Malaysia’s internet regulators confirmed that 46.2 million mobile subscriptions were affected by the breach. Source: Shutterstock

India: NIXI’s data breach hardly happened

IN times where the tech news seems to consist of an endless series of disturbing data breaches, it’s comforting to sometimes discover that smoke does not always denote a fire.

The National Internet Exchange of India (NIXI) has released a statement that reassures Indian enterprises and concerned government bodies their data remains safe and that the widely-disseminated reports of a massive data breach that occurred over the last few days were not founded on fact.

NIXI is a national governmental non-profit which acts as a routing service for domestic Internet traffic. It was founded in 2003 with the express aim of distributing domestic Internet traffic between peering member ISPs, rather than having to use routing servers abroad.

As well as attempting to generally improve Internet connectivity across the country, the body also runs the Indian Registry for Internet Names and Numbers (IRNN); the controller of the top level “.in” address space, among other activities.

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NIXI’s statement said:

“It has come to our knowledge that a business organization dealing with enterprise security solution[s] has sent information to various news agencies that it has found that an advertisement […] on [the] DarkNet announcing secret access to data bases [sic] of over 6,000 business and ISPs, government and private organization[s] and the said actor is attempting to sell [the] database of IRINN.

“The claim by the actor of Dark Net is audacious and far from [the] truth.”

The organization the statement refers to is Seqrite, the enterprise arm of IT security firm Quick Heal.

Seqrite had issued a blog post saying it discovered an advertisement on the so-called ‘dark web’ that claimed that party or parties unknown had access to information about more than 6,000 Indian businesses, ISPs, governmental organizations, and banks, among others.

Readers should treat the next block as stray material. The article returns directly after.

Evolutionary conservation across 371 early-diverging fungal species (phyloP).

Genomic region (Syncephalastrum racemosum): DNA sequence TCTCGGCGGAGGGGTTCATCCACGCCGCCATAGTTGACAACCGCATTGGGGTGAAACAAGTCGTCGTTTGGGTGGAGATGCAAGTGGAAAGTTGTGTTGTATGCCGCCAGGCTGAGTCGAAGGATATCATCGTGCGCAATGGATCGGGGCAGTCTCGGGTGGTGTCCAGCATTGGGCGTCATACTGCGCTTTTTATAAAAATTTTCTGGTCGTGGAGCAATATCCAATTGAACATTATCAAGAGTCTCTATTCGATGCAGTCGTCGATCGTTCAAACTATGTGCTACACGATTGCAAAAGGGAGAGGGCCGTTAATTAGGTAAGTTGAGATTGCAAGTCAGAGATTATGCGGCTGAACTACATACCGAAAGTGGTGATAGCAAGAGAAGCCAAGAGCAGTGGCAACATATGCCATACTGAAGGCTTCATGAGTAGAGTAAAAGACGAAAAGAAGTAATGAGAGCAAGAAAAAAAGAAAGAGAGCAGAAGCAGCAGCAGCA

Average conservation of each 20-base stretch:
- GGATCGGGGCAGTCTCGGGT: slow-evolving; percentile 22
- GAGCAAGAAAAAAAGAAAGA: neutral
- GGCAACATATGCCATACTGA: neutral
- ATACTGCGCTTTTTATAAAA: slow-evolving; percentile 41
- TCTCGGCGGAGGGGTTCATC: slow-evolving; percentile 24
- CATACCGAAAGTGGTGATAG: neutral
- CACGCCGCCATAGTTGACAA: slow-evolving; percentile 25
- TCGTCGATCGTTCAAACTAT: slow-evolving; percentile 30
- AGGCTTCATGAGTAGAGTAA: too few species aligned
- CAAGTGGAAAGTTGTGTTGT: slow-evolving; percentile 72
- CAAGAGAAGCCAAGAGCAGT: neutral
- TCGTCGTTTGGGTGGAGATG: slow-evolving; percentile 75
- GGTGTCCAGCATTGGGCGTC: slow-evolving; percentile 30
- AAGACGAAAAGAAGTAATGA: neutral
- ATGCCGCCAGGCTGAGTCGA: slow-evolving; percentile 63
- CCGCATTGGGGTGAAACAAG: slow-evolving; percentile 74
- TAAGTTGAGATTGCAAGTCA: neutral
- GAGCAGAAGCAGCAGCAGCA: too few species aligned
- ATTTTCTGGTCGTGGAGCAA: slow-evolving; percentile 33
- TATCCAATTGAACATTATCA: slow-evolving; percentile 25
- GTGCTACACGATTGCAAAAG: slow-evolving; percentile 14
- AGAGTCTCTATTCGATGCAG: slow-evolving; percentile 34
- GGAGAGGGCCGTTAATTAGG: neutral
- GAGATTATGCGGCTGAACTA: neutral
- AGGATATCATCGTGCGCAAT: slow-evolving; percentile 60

The advertisement claimed that unidentified hackers had gained this information after a successful breach on NIXI’s IRINN.

Among the affected parties, it was claimed, were the Defence Research and Development Organisation, the State Bank of India and the Bombay Stock Exchange.

NIXI’s statement went on to say that:

“[…] there has been no serious security breach of [the] IRINN system, as it has a robust security protocol in place. The hacker has no capacity to cause any damage or initiate distributed denial of service to any entity who has been allocated internet resources through IRINN System.

“There was an attempt to penetrate the system and hacker was able to collect some basic profile information of the contact persons of some of the affiliates which was displayed by him on the DarkNet.”

While NIXI’s statement has allayed fears to a certain extent, the situation reiterates the need for enterprises of all sizes and colors to maintain strict data hygiene standards.